I will presnt a way to prove π = 3.14159 ............ using geometry and trigonometry................
it was originally made by David Coulson, Teacher / writer in maths and science
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Step 1: Basic Diagram
The circumference of the circle is bigger than the perimeter of the inner hexagon,and is smaller than the perimeter of the outer hexagon...........................
Step 2: Inner Hexagon
The perimeter of the inner hexagon is exactly 6 radii..................
The perimeter of the outer hexagon is harder to work out.................
Step 3: Outer Hexagon
The length of each side is 2R Tan 30 2R Tan 30
So, the perimeter of the outer hexagon is
6 x 2R Tan 30 = 12R Tan 30
Step 4: Value of Pi
The circle is sandwiched between the inner hexagon and the outer hexagon.
6R < Circumference < 12RTan 30
c= 2 π R
3 < π < 3.4
Step 5: More Detailed
we can improve on the estimate by doubling the number of sides.
Step 6: More Detailed Vale of Π
12 sin15 < π < 12 tan15
3.106 < π < 3.21
Step 7: FORMULA
In general, for an n-sided polygon inside the circle and another one outside of the circle,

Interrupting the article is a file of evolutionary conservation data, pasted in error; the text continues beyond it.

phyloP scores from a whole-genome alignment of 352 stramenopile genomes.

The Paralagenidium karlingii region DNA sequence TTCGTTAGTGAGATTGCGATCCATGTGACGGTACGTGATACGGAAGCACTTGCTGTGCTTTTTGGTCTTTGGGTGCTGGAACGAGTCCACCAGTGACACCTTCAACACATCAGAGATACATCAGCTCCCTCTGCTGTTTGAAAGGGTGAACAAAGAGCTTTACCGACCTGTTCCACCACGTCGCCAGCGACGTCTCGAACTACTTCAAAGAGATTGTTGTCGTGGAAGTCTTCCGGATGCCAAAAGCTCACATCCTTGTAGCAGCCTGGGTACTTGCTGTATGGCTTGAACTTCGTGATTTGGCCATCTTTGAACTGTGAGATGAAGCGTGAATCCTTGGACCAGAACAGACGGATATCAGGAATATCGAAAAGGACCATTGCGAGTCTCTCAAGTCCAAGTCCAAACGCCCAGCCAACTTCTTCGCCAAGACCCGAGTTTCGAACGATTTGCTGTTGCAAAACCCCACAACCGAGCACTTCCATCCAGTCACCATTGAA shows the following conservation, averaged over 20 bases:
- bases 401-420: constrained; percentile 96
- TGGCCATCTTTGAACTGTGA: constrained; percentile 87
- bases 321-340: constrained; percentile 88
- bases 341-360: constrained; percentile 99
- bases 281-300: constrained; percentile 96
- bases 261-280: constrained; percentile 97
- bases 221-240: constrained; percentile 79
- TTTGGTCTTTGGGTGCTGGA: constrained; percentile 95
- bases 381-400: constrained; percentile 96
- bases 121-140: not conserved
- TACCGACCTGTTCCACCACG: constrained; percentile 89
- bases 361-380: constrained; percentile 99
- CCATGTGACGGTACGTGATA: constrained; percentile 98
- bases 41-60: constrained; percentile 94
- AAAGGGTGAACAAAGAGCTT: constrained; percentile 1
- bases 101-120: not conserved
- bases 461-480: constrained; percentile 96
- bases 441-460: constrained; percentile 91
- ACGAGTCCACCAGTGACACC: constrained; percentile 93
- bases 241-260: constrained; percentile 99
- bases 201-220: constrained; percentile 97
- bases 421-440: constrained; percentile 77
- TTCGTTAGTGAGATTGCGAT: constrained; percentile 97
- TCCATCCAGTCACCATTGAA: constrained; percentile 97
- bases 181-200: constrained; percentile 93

n x Sin (180/n) < p < n x Tan (180/n)
As the number of sides increase,
the value of p is squeezed more tightly by the upper and lower limits.
Step 8: Final Value
SEE the chart above based on previous formula.........
the max and min valve of π is same when no.of sides = 6,114
and thus the value of π is 3.141593
When a calculator or spreadsheet generates the SIN or TAN of an angle, it is using a formula that depends on the value of pi.
Step 9: Solving Problem
You can use geometry to get the COS of 60 degrees.........that is 1/2 or 0.5 ....and then we can use the half angle formulas to generate all the SINs and TANs you need after that.
Step 10: Value Found to Be 3.14159
So starting from 60 degrees, we can calculate the Sin, Cos and Tan of increasingly small angles..............
from the image you can see the value of π to be
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